Errol McKenzie’s yard is like no other. His stone home in Walderston, Manchester is called Black Moon Island, and according to Myrene Cox it has no straight walls – everything is curved. He believes the moon is the “centre of energy and eternal power” and his stonework, paintings and wood carvings celebrate this rounded shape, reflected in the ovals and circles created by the limestone rock.

The sculptor William “Woody” Joseph lived just off the main road in Castleton, St. Mary. He was a rather reserved man, and one story goes that he went to the river to heal an injured leg. A stick floated by; Woody took this as a sign that if he carved the stick, his leg would be healed. His dancing, tilting, wry wooden figures are instantly recognizable.

I was moved by a rather dark, thickly painted piece by Kingsley Thomas: Revival Time/Hold Her Hand, Lord. A group of people surround a woman, lying down with her hands above her head. Someone holds her hand. She is in pain, maybe in labor, or dying, or overcome with emotion. Behind the people’s faces, as in a group photo, we see Jesus’ face peering down.

Reginald English (1929 - 1997) was a Jonkunnu performer. He was well known for creating metal cut-outs (recycled discarded metal, spray painted with automotive paint) of Jonkunnu characters and spirits. To the left here is River Mumma and her daughters - to the right, some spirits Mr. English called "whoodies" capering about. (My photo from the exhibition catalogue).
Reginald English (1929 – 1997) was a Jonkunnu performer. He was well known for creating metal cut-outs (recycled discarded metal, spray painted with automotive paint) of Jonkunnu characters and spirits. To the left here is River Mumma and her daughters – to the right, some spirits Mr. English called “whoodies” capering about. (My photo from the exhibition catalogue).

We cannot mention the Intuitives without including Brother Everald Brown, a true mystic who lived in the hills of St. Ann, on the edge of Cockpit Country (the hump-shaped hills you see in his paintings, the green hills intertwined with human faces and animals). Herman van Asbroeck told me that his only truly spiritual experience was in the presence of Brother Brown and his large family, at the consecration of one of his exquisite musical instruments (these hold their own life). He felt he was truly a part of the ceremony, all of them silent and close as Brother Brown “spoke in tongues.” I remember meeting Everald Brown at Harmony Hall, the art gallery just outside Ocho Rios. The gallery held annual Intuitives exhibitions that we never missed. Somewhere I have a photo of our small son playing drums with the Brown family on the lawn.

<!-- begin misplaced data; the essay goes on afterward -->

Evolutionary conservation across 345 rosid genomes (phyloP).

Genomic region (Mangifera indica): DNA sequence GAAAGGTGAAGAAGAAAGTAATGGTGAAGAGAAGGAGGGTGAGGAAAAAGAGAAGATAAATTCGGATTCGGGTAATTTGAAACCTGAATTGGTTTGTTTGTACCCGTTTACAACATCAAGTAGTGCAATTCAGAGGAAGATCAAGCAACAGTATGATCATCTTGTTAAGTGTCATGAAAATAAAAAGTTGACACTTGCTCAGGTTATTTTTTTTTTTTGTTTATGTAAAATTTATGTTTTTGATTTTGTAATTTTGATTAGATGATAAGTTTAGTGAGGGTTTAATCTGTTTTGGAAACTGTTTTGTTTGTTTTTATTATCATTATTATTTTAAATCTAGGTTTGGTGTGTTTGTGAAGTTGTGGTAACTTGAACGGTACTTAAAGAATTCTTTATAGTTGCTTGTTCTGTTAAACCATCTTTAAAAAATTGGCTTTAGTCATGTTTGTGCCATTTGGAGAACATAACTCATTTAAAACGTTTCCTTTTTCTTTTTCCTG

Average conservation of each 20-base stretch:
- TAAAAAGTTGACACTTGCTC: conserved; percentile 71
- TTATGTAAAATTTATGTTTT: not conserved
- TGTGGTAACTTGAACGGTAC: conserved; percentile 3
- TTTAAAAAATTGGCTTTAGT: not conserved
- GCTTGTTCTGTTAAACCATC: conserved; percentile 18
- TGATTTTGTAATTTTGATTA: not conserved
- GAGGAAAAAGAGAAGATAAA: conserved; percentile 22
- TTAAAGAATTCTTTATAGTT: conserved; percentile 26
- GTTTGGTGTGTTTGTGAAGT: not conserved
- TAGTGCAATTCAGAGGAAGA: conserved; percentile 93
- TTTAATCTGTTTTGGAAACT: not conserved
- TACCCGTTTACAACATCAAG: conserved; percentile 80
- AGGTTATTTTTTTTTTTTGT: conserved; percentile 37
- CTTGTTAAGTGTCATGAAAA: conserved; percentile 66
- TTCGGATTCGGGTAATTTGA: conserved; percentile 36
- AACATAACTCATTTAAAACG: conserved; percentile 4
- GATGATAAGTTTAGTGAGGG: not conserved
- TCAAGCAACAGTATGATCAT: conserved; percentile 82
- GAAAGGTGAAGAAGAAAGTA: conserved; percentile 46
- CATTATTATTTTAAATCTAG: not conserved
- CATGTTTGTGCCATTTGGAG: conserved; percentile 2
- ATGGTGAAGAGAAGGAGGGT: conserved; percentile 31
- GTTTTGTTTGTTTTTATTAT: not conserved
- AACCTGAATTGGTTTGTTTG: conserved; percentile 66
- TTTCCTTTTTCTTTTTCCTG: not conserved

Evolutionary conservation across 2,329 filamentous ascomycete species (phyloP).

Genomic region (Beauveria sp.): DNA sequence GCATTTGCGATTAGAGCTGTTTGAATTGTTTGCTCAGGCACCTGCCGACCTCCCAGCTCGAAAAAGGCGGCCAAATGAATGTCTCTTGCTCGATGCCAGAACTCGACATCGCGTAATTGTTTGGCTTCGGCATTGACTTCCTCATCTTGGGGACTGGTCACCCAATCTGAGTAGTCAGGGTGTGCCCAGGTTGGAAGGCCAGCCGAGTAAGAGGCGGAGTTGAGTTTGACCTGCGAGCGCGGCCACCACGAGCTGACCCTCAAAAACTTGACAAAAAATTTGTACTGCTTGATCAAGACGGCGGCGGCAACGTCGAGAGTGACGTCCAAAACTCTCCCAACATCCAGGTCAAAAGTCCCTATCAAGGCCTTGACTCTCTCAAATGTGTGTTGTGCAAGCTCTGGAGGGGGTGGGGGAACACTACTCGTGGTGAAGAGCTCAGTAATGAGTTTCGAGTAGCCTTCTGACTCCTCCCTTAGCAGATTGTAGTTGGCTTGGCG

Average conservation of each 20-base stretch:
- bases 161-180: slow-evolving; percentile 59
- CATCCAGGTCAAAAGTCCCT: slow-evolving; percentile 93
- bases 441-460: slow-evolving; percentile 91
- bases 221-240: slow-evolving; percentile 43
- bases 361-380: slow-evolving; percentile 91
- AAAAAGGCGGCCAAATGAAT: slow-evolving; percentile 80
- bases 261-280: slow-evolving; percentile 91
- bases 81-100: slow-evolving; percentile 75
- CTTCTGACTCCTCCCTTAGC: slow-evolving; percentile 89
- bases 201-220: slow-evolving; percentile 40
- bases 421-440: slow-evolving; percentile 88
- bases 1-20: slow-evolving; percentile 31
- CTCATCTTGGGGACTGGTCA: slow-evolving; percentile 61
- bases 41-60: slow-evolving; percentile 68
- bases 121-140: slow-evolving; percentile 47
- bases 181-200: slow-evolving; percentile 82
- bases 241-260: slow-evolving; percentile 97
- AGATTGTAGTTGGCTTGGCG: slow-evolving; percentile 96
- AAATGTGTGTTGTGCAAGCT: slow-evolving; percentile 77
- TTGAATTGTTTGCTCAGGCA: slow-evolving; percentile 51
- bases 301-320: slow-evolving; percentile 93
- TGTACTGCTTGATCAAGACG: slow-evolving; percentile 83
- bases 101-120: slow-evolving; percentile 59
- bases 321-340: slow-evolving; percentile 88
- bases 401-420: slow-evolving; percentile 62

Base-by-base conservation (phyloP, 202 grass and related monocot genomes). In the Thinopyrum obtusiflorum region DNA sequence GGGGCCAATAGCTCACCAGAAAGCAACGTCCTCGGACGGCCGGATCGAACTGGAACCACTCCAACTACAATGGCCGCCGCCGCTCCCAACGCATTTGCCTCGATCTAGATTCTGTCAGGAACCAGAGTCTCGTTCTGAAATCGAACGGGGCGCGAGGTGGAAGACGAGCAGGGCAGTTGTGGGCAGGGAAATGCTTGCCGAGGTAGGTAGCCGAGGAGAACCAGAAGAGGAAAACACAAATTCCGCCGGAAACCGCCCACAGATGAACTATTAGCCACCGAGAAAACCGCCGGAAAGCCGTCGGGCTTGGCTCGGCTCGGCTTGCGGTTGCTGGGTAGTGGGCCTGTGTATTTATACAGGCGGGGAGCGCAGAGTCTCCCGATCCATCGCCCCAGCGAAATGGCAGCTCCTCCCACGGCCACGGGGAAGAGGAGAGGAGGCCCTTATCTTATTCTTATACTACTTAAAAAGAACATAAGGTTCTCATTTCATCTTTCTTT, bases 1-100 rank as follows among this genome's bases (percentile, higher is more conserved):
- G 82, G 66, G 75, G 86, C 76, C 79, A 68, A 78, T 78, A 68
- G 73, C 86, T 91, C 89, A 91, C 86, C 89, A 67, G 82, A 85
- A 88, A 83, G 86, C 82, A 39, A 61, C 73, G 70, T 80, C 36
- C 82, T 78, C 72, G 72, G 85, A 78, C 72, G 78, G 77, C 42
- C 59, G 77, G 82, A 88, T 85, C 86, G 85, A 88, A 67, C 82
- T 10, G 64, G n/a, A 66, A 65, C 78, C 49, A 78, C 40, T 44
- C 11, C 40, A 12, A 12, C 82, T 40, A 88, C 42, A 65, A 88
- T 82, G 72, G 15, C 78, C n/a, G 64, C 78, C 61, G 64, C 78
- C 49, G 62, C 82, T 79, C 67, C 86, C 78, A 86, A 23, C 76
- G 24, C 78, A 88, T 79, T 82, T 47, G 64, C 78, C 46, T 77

This week has been very sad, clouded by the deaths of so many women at the hands of rapists and jealous lovers. It has been horrible. So, this was an uplifting respite, on a quiet and lovely Sunday morning of soft sunlight in Kingston – one of those days when you would find it hard to believe that such a cruel world exists. The exhibit reflects the resilient, joyful, serious, warm Jamaican culture that flows directly from the people and is transformed by these artists into a world of magic and mystery. It will lift your spirit in many ways.

Meanwhile, on the north coast, where they are busy cutting down trees for bauxite mining and endless housing and tourism developments (without proper planning), heavy rains today caused widespread flooding and the destruction of several roads and embankments. Hopefully, no lives were lost. If we were spiritually embedded in our environment, as these artists were, none of this would happen. If we are careless enough to destroy and mutilate the green earth around us, then we will continue to pay a heavy price. Chief Seattle expressed it thus:

Man did not weave the web of life, he is merely a strand in it. Whatever he does to the web, he does to himself.

As always on the National Gallery's Free Sundays, there was music. Hugh Douse is preparing here to take his group Nexus and the audience on a musical tour of the exhibit. (My photo)
As always on the National Gallery’s Free Sundays, there was music. Hugh Douse is preparing here to take his group Nexus, and the audience, on a musical tour of the exhibit. (My photo)